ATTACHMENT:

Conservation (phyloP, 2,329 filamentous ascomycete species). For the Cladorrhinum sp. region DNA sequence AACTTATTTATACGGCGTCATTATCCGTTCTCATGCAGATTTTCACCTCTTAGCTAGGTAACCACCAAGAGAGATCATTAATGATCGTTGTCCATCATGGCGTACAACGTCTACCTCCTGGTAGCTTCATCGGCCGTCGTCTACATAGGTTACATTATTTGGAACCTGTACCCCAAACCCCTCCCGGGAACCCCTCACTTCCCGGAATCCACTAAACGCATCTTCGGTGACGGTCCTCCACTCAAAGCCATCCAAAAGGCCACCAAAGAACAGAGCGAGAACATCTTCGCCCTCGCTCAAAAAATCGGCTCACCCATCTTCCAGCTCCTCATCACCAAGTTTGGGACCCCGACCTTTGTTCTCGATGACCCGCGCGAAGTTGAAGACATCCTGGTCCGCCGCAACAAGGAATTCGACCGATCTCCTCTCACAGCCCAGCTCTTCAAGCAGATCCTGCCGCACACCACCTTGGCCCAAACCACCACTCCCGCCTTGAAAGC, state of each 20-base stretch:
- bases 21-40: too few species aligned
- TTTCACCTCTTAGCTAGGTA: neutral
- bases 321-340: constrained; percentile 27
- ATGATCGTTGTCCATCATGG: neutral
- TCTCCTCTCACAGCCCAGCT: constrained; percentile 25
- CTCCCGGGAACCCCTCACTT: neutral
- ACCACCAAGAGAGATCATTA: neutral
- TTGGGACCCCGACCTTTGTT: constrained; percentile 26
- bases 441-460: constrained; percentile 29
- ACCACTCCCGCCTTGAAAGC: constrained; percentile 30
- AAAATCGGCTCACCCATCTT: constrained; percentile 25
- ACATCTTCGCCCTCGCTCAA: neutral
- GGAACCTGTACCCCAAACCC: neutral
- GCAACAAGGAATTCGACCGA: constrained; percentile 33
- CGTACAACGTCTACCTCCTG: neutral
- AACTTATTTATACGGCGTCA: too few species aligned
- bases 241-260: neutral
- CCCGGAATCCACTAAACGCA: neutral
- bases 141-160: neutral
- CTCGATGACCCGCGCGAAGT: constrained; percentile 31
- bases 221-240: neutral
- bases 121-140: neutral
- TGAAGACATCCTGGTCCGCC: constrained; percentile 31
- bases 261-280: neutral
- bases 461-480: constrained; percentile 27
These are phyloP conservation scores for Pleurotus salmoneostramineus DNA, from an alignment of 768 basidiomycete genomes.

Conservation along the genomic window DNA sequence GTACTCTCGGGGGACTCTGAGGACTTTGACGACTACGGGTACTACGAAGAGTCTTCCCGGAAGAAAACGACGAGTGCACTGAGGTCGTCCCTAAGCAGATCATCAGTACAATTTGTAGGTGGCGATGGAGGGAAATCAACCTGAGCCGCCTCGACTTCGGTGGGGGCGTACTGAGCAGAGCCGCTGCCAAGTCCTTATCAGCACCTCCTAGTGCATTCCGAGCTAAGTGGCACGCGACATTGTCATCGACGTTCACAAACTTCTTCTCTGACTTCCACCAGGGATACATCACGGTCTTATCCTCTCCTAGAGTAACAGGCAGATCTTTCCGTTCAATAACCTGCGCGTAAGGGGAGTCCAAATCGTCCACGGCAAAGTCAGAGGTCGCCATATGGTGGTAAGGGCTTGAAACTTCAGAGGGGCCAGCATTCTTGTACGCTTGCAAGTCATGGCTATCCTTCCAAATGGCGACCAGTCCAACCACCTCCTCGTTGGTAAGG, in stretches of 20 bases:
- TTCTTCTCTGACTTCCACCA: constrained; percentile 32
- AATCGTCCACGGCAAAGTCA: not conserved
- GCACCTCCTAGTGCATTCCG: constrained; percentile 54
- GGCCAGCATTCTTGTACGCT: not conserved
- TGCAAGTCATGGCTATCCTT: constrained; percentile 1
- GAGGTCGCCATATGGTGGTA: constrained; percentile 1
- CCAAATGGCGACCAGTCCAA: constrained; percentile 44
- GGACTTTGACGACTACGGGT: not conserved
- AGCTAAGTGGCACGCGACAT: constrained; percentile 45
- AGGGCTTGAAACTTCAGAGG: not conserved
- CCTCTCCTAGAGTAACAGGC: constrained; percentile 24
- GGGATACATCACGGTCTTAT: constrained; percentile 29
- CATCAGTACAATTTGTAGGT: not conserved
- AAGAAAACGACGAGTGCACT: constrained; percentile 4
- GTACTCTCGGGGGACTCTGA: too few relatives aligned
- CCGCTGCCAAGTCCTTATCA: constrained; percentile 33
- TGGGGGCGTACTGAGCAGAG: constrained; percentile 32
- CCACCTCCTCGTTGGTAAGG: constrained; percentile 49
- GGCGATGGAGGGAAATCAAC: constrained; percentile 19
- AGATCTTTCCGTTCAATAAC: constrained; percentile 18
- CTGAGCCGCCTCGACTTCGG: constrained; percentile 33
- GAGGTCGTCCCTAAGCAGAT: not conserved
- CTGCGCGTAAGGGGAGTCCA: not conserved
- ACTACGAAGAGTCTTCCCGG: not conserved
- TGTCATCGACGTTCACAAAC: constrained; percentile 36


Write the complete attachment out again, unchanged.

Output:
Conservation (phyloP, 2,329 filamentous ascomycete species). For the Cladorrhinum sp. region DNA sequence AACTTATTTATACGGCGTCATTATCCGTTCTCATGCAGATTTTCACCTCTTAGCTAGGTAACCACCAAGAGAGATCATTAATGATCGTTGTCCATCATGGCGTACAACGTCTACCTCCTGGTAGCTTCATCGGCCGTCGTCTACATAGGTTACATTATTTGGAACCTGTACCCCAAACCCCTCCCGGGAACCCCTCACTTCCCGGAATCCACTAAACGCATCTTCGGTGACGGTCCTCCACTCAAAGCCATCCAAAAGGCCACCAAAGAACAGAGCGAGAACATCTTCGCCCTCGCTCAAAAAATCGGCTCACCCATCTTCCAGCTCCTCATCACCAAGTTTGGGACCCCGACCTTTGTTCTCGATGACCCGCGCGAAGTTGAAGACATCCTGGTCCGCCGCAACAAGGAATTCGACCGATCTCCTCTCACAGCCCAGCTCTTCAAGCAGATCCTGCCGCACACCACCTTGGCCCAAACCACCACTCCCGCCTTGAAAGC, state of each 20-base stretch:
- bases 21-40: too few species aligned
- TTTCACCTCTTAGCTAGGTA: neutral
- bases 321-340: constrained; percentile 27
- ATGATCGTTGTCCATCATGG: neutral
- TCTCCTCTCACAGCCCAGCT: constrained; percentile 25
- CTCCCGGGAACCCCTCACTT: neutral
- ACCACCAAGAGAGATCATTA: neutral
- TTGGGACCCCGACCTTTGTT: constrained; percentile 26
- bases 441-460: constrained; percentile 29
- ACCACTCCCGCCTTGAAAGC: constrained; percentile 30
- AAAATCGGCTCACCCATCTT: constrained; percentile 25
- ACATCTTCGCCCTCGCTCAA: neutral
- GGAACCTGTACCCCAAACCC: neutral
- GCAACAAGGAATTCGACCGA: constrained; percentile 33
- CGTACAACGTCTACCTCCTG: neutral
- AACTTATTTATACGGCGTCA: too few species aligned
- bases 241-260: neutral
- CCCGGAATCCACTAAACGCA: neutral
- bases 141-160: neutral
- CTCGATGACCCGCGCGAAGT: constrained; percentile 31
- bases 221-240: neutral
- bases 121-140: neutral
- TGAAGACATCCTGGTCCGCC: constrained; percentile 31
- bases 261-280: neutral
- bases 461-480: constrained; percentile 27
These are phyloP conservation scores for Pleurotus salmoneostramineus DNA, from an alignment of 768 basidiomycete genomes.

Conservation along the genomic window DNA sequence GTACTCTCGGGGGACTCTGAGGACTTTGACGACTACGGGTACTACGAAGAGTCTTCCCGGAAGAAAACGACGAGTGCACTGAGGTCGTCCCTAAGCAGATCATCAGTACAATTTGTAGGTGGCGATGGAGGGAAATCAACCTGAGCCGCCTCGACTTCGGTGGGGGCGTACTGAGCAGAGCCGCTGCCAAGTCCTTATCAGCACCTCCTAGTGCATTCCGAGCTAAGTGGCACGCGACATTGTCATCGACGTTCACAAACTTCTTCTCTGACTTCCACCAGGGATACATCACGGTCTTATCCTCTCCTAGAGTAACAGGCAGATCTTTCCGTTCAATAACCTGCGCGTAAGGGGAGTCCAAATCGTCCACGGCAAAGTCAGAGGTCGCCATATGGTGGTAAGGGCTTGAAACTTCAGAGGGGCCAGCATTCTTGTACGCTTGCAAGTCATGGCTATCCTTCCAAATGGCGACCAGTCCAACCACCTCCTCGTTGGTAAGG, in stretches of 20 bases:
- TTCTTCTCTGACTTCCACCA: constrained; percentile 32
- AATCGTCCACGGCAAAGTCA: not conserved
- GCACCTCCTAGTGCATTCCG: constrained; percentile 54
- GGCCAGCATTCTTGTACGCT: not conserved
- TGCAAGTCATGGCTATCCTT: constrained; percentile 1
- GAGGTCGCCATATGGTGGTA: constrained; percentile 1
- CCAAATGGCGACCAGTCCAA: constrained; percentile 44
- GGACTTTGACGACTACGGGT: not conserved
- AGCTAAGTGGCACGCGACAT: constrained; percentile 45
- AGGGCTTGAAACTTCAGAGG: not conserved
- CCTCTCCTAGAGTAACAGGC: constrained; percentile 24
- GGGATACATCACGGTCTTAT: constrained; percentile 29
- CATCAGTACAATTTGTAGGT: not conserved
- AAGAAAACGACGAGTGCACT: constrained; percentile 4
- GTACTCTCGGGGGACTCTGA: too few relatives aligned
- CCGCTGCCAAGTCCTTATCA: constrained; percentile 33
- TGGGGGCGTACTGAGCAGAG: constrained; percentile 32
- CCACCTCCTCGTTGGTAAGG: constrained; percentile 49
- GGCGATGGAGGGAAATCAAC: constrained; percentile 19
- AGATCTTTCCGTTCAATAAC: constrained; percentile 18
- CTGAGCCGCCTCGACTTCGG: constrained; percentile 33
- GAGGTCGTCCCTAAGCAGAT: not conserved
- CTGCGCGTAAGGGGAGTCCA: not conserved
- ACTACGAAGAGTCTTCCCGG: not conserved
- TGTCATCGACGTTCACAAAC: constrained; percentile 36